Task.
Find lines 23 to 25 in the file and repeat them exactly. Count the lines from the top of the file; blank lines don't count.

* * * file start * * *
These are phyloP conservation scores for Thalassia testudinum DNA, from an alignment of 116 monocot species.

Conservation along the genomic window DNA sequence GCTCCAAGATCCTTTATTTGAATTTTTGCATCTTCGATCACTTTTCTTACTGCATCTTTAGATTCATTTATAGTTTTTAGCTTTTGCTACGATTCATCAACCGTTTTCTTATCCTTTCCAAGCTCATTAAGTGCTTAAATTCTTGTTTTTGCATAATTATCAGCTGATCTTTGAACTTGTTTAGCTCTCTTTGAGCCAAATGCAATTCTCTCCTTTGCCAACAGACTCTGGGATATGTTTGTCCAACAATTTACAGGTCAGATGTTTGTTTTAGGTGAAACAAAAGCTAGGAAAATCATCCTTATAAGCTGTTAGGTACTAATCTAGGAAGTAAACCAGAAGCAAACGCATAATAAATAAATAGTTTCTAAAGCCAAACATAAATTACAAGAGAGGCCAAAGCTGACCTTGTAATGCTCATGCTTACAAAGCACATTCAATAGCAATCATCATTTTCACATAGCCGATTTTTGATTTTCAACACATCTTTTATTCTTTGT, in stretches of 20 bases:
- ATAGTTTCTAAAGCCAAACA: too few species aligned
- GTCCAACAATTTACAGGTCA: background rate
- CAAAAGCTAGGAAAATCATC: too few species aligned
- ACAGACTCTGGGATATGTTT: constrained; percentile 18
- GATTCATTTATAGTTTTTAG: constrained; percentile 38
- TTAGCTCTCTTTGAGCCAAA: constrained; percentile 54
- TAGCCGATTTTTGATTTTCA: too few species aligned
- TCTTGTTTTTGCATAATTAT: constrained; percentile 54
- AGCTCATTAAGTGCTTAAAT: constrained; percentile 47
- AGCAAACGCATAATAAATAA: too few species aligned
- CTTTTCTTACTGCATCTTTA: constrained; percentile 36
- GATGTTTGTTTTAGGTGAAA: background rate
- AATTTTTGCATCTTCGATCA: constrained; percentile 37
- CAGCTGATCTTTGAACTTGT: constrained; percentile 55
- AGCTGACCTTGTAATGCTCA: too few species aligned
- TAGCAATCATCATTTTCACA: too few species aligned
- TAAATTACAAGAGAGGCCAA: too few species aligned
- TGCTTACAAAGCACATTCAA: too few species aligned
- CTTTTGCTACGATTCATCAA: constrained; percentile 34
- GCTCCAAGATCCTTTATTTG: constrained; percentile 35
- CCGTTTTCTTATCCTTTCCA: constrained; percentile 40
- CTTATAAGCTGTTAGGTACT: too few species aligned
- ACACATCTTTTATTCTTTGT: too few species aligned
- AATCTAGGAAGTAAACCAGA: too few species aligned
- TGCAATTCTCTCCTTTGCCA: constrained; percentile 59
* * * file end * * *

- CCGTTTTCTTATCCTTTCCA: constrained; percentile 40
- CTTATAAGCTGTTAGGTACT: too few species aligned
- ACACATCTTTTATTCTTTGT: too few species aligned